Wednesday Roundup: Baseball, Bike Racks and Road Trips | At the Smithsonian | Smithsonian

Wednesday Roundup: Baseball, Bike Racks and Road Trips

Take to the highway—If the sweltering summer heat has you itching to hit the road, don’t forget your camera. The folks at Eye Level have culled together some of the finest paintings of popular road tripping destinations in the Smithsonian American Art Museum. With such gems as Ray Strong's 1934 po...

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A new design for the bike rack, courtesy of Cooper-Hewitt Design Museum








Take to the highway—If the sweltering summer heat has you itching to hit the road, don’t forget your camera. The folks at  Eye Level have culled together some of the finest paintings of popular road tripping destinations in the Smithsonian American Art Museum. With such gems as Ray Strong's 1934 portrait of the construction of the Golden Gate Bridge, and Thomas Moran's late 1800s painting of Yellowstone National Park, Eye Level hopes that travelers will match the locations in the paintings with images from their vacations. If any of the places featured in these paintings show up on your road trip itinerary, take a snapshot and upload it to the blog’s Flickr group. From Alaska to Georgia and Highway 1 to Route 66, you’re bound to have a photo to add to the mix.



What’s all the hoopla?— It seems as though the era of the parking meter may be waning. "Pay and Display" parking stations are replacing the old quarter-slot meters, and the new NYC Hoop is on the horizon, putting those same meters at risk of obsolescence as a do-it-yourself bike rack. What’s the NYC Hoop? In 2008, the Cooper-Hewitt National Design Museum teamed up with Google and the city’s Department of Transportation (among others) to hold the CityRacks Design Competition, which challenged designers to create the future bike rack of the city, where the number of cyclists jumped 66% from 2007 to 2009. Winners Ian Mahaffy and Maarten De Greeve invented something that looks suspiciously like the bicycle tires that will be chained to it. Check out the Cooper-Hewitt’s Design Blog for pictures of the pleasantly rotund winning design that will soon be flooding the streets of Manhattan.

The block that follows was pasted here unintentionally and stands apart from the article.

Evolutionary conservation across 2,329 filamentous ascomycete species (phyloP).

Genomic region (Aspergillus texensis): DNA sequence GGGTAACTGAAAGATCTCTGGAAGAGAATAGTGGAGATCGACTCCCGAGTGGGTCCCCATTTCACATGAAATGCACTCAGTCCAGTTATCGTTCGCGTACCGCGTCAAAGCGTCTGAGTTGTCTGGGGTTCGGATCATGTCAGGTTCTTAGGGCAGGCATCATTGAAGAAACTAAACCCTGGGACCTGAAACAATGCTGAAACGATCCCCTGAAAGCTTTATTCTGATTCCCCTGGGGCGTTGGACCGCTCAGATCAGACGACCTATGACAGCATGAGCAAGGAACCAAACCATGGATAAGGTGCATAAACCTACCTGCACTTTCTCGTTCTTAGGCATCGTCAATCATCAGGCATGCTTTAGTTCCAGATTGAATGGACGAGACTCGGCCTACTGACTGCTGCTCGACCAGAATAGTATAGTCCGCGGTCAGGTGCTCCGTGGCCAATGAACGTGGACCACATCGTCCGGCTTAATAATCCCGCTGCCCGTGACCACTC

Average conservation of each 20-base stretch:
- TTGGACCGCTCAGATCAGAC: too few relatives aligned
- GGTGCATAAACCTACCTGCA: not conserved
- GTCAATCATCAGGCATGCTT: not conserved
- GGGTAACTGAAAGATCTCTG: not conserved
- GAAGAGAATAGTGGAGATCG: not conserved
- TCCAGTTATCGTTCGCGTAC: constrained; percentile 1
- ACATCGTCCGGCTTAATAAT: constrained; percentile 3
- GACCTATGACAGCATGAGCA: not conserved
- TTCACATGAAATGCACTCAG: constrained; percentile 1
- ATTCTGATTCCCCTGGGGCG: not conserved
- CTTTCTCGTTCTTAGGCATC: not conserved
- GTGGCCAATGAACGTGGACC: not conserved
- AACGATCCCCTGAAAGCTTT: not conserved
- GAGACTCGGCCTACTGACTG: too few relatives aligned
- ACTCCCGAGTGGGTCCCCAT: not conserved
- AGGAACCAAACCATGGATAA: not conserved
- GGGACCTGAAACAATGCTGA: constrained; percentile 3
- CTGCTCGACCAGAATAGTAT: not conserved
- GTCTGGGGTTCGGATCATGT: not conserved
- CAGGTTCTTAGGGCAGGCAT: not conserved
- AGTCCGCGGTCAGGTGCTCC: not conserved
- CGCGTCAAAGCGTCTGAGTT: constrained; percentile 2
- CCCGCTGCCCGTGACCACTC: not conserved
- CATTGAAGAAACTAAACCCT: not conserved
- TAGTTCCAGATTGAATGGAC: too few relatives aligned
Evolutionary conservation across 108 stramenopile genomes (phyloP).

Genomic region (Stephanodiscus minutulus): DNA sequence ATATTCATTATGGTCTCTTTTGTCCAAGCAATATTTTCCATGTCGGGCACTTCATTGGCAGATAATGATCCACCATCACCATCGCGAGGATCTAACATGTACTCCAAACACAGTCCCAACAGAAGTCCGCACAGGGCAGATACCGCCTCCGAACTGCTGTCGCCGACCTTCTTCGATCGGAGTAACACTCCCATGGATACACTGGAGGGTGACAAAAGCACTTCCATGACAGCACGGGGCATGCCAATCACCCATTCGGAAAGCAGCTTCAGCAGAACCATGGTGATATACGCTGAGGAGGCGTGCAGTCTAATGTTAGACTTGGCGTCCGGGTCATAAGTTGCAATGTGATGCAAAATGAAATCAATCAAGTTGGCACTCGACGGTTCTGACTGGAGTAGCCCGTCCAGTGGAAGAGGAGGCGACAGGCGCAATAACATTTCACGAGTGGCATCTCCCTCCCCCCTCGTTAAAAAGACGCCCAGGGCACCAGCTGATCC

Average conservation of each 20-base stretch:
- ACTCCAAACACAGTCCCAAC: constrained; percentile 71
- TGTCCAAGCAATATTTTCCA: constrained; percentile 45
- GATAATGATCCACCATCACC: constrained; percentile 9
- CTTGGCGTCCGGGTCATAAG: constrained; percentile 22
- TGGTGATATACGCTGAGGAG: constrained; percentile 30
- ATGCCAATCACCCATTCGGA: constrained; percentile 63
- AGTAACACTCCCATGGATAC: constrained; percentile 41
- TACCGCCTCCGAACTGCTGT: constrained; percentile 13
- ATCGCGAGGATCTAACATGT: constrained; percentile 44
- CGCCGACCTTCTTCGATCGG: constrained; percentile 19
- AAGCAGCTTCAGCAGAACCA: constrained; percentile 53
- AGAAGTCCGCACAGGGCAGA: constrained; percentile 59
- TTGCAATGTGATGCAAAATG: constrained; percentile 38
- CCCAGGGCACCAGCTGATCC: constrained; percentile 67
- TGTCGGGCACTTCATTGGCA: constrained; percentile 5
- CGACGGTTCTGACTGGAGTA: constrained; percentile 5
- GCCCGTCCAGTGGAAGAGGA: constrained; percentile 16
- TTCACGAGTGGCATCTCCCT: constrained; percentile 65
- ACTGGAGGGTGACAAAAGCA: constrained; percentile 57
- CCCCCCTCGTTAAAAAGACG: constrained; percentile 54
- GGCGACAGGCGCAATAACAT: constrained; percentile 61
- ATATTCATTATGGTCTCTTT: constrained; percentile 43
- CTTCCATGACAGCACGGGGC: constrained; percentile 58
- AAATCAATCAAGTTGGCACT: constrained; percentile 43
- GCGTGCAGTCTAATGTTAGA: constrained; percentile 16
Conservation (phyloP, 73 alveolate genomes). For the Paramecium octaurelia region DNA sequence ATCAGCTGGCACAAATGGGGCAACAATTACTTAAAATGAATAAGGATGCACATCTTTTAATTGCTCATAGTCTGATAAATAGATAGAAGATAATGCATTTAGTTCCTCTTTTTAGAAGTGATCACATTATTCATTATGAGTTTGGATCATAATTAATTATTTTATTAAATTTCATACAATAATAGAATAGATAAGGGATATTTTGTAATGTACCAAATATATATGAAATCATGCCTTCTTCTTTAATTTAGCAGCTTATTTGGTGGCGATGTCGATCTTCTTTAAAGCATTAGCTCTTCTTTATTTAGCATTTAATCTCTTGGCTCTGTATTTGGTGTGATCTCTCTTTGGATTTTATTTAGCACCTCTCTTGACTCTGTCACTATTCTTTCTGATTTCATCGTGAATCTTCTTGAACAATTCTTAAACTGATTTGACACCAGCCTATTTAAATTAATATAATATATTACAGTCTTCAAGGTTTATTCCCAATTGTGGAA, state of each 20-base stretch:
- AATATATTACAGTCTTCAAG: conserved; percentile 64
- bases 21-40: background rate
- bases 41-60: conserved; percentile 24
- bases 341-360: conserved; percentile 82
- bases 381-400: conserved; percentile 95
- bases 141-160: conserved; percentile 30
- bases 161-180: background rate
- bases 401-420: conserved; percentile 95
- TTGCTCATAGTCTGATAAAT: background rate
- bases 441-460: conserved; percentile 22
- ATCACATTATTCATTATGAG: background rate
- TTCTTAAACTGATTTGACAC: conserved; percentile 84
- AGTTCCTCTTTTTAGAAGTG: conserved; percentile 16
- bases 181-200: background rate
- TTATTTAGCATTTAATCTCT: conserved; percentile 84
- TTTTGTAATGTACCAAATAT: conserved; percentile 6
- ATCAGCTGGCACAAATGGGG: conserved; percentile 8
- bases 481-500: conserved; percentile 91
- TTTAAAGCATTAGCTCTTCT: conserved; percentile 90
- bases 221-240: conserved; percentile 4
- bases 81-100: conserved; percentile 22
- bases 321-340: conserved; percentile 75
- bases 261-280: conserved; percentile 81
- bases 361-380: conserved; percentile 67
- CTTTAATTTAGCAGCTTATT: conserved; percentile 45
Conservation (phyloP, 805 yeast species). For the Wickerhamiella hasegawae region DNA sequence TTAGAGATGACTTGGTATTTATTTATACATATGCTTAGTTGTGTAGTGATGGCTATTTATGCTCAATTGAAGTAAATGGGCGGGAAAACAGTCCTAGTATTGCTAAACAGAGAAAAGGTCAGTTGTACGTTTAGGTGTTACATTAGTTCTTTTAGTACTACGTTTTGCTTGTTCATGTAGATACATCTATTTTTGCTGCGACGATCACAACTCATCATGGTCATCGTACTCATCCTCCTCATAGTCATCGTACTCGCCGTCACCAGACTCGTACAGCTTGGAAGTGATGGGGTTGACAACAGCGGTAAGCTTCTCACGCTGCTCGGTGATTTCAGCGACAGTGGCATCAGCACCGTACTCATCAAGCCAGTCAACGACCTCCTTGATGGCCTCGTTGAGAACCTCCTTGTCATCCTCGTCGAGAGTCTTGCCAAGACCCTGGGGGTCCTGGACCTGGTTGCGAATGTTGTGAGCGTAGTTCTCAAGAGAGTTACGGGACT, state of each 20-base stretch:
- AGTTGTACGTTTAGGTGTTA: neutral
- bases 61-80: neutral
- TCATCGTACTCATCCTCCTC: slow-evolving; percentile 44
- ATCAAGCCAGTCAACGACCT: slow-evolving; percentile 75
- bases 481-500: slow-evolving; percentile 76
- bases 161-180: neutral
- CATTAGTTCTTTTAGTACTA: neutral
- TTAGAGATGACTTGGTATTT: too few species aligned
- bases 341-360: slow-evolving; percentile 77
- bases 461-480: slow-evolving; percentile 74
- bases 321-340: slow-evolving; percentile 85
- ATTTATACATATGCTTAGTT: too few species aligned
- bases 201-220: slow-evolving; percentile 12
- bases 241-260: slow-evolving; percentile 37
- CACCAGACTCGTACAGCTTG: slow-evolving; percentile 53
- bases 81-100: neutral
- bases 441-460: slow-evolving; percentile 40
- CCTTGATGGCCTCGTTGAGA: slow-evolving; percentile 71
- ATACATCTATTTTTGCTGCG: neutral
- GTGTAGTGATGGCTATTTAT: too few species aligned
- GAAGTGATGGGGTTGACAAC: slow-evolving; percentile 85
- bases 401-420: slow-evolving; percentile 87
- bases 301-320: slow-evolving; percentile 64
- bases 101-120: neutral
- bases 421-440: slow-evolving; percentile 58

Native America’s pastime— In honor of baseball season, Smithsonian’s SIRIS blog (where the archivists and librarians have the chance to show off their favorites from the collections) has posted a small collection of photos commemorating the well-documented but little-known participation of Native Americans in the sport. The photos were taken between 1879 and 1894 of the baseball teams at the Carlisle Indian School in Carlisle, Pennsylvania. Famous for producing athletes including Jim Thorpe, this off-reservation boarding school was one of many that aimed to assimilate Native American children into majority American culture.



It’s a bird! It’s a plane! It’s a…blue igloo? As it turns out, that giant blue igloo-esque installment recently added to the Udvar-Hazy Center is... a planetarium! Many thanks to the AirSpace blog for clearing things up. As we’ve already gathered from its unusual appearance, this is no ordinary planetarium. For starters, it’s portable AND inflatable, reaching its full size in only five minutes. Instead of sitting in chairs, 30-40 audience members sit on the floor of the museum for stargazing. Educators can design their own shows to teach about everything from constellations to solar eclipses.
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